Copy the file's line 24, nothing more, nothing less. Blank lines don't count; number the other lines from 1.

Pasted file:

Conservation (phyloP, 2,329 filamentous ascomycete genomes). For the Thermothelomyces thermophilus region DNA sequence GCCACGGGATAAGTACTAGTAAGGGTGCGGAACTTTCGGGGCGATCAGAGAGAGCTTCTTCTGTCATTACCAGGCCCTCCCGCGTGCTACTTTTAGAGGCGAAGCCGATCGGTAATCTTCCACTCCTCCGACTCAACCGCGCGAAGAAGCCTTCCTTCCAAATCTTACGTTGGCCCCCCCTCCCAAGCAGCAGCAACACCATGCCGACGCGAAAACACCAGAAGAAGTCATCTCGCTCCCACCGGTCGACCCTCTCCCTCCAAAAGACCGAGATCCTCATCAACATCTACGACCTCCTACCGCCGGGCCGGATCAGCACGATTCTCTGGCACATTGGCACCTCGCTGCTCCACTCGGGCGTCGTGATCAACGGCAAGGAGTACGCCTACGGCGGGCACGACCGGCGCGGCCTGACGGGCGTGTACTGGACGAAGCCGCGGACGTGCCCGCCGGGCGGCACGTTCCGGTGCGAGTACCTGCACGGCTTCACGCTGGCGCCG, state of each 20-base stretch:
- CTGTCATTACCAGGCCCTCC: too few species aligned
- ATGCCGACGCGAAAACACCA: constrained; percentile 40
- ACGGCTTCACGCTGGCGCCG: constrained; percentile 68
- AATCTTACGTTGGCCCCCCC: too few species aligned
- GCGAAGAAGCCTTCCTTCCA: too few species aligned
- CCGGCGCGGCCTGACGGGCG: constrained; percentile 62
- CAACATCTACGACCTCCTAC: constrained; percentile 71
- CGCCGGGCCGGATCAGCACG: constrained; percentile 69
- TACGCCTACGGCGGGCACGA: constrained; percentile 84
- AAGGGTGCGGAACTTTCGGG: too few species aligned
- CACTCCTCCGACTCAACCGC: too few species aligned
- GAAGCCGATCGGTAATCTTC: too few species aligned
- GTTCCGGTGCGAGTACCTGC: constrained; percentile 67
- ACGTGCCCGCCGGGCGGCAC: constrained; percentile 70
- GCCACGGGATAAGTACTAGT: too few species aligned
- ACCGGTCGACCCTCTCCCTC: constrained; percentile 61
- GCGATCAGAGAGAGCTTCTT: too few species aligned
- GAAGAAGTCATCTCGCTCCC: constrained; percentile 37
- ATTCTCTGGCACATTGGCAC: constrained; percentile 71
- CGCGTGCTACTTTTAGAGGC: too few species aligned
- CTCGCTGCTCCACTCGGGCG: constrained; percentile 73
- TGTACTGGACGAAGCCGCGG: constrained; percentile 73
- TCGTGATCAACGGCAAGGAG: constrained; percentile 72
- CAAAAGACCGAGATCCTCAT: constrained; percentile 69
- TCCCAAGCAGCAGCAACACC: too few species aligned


- TCGTGATCAACGGCAAGGAG: constrained; percentile 72